The group’s schedule took the sisters all over the world. In 1998 they performed for the Rosie O’Donnell Show and the Association for Independent Music “Indie” Awards. That same year they released their album African Eyes, a musical response to a trip they made to South Africa during which they met Nelson Mandela. In 2001 they performed for the Celebrity Fight Night charity in Phoenix, Arizona, and the Science, Technology, and Arts Royal Summit in Dubai, United Arab Emirates. In late September of 2001 all four sisters reunited with Nile Rodgers and hundreds of other celebrities to rerecord “We Are Family” for the We Are Family Foundation, which was started to raise funds for training and teaching tolerance and to counsel the families of victims of the September 11, 2001, terrorist attacks; it was established by Nile Rodgers, who authored the song.
Circle of Love, Atlantic, 1974.
Together, Cotillion/Atlantic, 1977.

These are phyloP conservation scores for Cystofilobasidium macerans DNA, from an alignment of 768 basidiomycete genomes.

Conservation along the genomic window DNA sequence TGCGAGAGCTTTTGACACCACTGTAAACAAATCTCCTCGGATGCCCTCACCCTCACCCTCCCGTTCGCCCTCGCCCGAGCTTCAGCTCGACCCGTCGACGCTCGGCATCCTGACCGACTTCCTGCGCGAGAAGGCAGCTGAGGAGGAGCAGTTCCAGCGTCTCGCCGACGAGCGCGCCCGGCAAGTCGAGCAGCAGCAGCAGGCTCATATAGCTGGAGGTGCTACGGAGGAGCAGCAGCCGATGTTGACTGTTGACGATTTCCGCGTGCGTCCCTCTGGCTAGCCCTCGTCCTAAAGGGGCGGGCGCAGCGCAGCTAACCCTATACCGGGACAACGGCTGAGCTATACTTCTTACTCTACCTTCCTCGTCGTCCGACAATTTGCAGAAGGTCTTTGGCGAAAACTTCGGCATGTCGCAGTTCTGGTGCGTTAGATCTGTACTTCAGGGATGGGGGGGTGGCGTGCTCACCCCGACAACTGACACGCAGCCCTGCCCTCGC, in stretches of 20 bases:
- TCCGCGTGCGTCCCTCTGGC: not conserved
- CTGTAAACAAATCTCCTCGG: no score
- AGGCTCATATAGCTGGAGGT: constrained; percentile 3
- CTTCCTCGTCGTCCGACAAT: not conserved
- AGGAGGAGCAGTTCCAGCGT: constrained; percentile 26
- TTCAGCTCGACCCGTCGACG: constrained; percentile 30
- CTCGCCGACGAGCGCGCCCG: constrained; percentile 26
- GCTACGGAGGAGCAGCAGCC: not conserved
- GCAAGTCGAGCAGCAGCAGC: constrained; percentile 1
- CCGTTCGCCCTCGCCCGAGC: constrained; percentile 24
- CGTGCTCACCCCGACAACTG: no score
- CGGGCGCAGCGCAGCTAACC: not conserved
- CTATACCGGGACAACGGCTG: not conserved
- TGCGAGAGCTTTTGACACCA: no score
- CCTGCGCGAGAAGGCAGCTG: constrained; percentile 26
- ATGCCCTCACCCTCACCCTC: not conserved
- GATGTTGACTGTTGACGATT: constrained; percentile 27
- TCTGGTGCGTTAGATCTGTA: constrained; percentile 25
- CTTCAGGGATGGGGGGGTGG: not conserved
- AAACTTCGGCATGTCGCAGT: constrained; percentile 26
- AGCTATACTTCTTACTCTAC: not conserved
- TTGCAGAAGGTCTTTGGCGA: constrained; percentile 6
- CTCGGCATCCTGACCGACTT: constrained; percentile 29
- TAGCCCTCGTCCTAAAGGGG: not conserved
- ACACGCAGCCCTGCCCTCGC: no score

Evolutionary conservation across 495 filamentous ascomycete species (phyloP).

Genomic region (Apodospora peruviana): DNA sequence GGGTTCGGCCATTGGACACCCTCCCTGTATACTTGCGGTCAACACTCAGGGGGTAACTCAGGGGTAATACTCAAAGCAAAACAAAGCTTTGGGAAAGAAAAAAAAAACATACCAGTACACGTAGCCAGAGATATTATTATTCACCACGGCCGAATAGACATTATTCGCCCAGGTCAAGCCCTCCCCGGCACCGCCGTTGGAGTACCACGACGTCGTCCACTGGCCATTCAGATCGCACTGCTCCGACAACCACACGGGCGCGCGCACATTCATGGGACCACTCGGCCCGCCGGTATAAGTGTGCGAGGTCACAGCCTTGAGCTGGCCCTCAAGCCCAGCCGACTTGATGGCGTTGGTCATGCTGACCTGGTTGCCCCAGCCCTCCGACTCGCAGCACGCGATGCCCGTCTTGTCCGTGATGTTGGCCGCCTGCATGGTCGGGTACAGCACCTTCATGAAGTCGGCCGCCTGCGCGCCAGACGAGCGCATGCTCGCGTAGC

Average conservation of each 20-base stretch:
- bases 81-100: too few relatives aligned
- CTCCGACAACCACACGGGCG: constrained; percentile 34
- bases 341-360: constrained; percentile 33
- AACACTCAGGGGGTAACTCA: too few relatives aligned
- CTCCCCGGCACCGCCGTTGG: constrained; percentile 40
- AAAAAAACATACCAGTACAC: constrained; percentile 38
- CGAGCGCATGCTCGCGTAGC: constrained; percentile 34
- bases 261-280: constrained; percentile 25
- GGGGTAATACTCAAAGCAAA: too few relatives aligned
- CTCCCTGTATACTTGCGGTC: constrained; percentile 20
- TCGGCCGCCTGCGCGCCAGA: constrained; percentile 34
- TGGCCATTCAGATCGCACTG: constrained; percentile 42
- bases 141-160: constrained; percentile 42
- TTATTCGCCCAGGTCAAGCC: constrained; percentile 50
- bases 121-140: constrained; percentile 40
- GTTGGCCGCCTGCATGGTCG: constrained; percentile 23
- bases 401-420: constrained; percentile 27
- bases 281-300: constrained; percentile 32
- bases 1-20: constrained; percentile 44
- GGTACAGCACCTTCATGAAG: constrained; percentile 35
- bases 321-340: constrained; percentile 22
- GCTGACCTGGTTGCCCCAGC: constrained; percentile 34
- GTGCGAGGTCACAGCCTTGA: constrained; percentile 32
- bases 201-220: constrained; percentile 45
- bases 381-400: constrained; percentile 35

We Are Family, Cotillion/Atlantic, 1979.
Love Somebody Today, Cotillion/Atlantic, 1980.
All American Girls, Cotillion/Atlantic, 1981.
The Sisters, Cotillion/Atlantic, 1982.
Bet Cha Say That To All The Girls, WEA, 1983.
When the Boys Meet the Girls, Atlantic, 1985.
African Eyes, Fahrenheit, 1998.
Atlanta Constitution, February 20, 1998, p. 02D.
Billboard, May 2, 1992, p. 27.
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Financial Times Information, September 9, 2001.
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“About the Project: Overview,” We Are Family Foundation, http://www.wearefamilyfoundation.com/version_html.html (February 6, 2002).
“Indie Awards—Performers: Sister Sledge,” http://www.afim.org/indies/index.cfm?action=performers&year=1998 (February 4, 2002).
“Muhammad Ali and Michael J. Fox Raise Funds,” About.com, http://celebritynews.about.com/library/causes/blfoxali.htm?iam=dpile&terms=%22Sister+Sledge%22 (February 7, 2002).
“Sister Sledge,” All Music Guide, http://www.allmusicguide.com (February 7, 2002).
“Sister Sledge Biography,” Booking Entertainment, http://www.bookingentertainment.com/Sledgej_biography.html (February 4, 2002).
“Sister Sledge Biography,” RollingStone.com, http://www.rollingstone.com/artists/bio.asp?oid=2664&cf=2664 (February 7, 2002).
—Eve M. B. Hermann
"Sledge, Sister." Contemporary Musicians. . Encyclopedia.com. (February 22, 2019). https://www.encyclopedia.com/education/news-wires-white-papers-and-books/sledge-sister
"Sledge, Sister." Contemporary Musicians. . Retrieved February 22, 2019 from Encyclopedia.com: https://www.encyclopedia.com/education/news-wires-white-papers-and-books/sledge-sister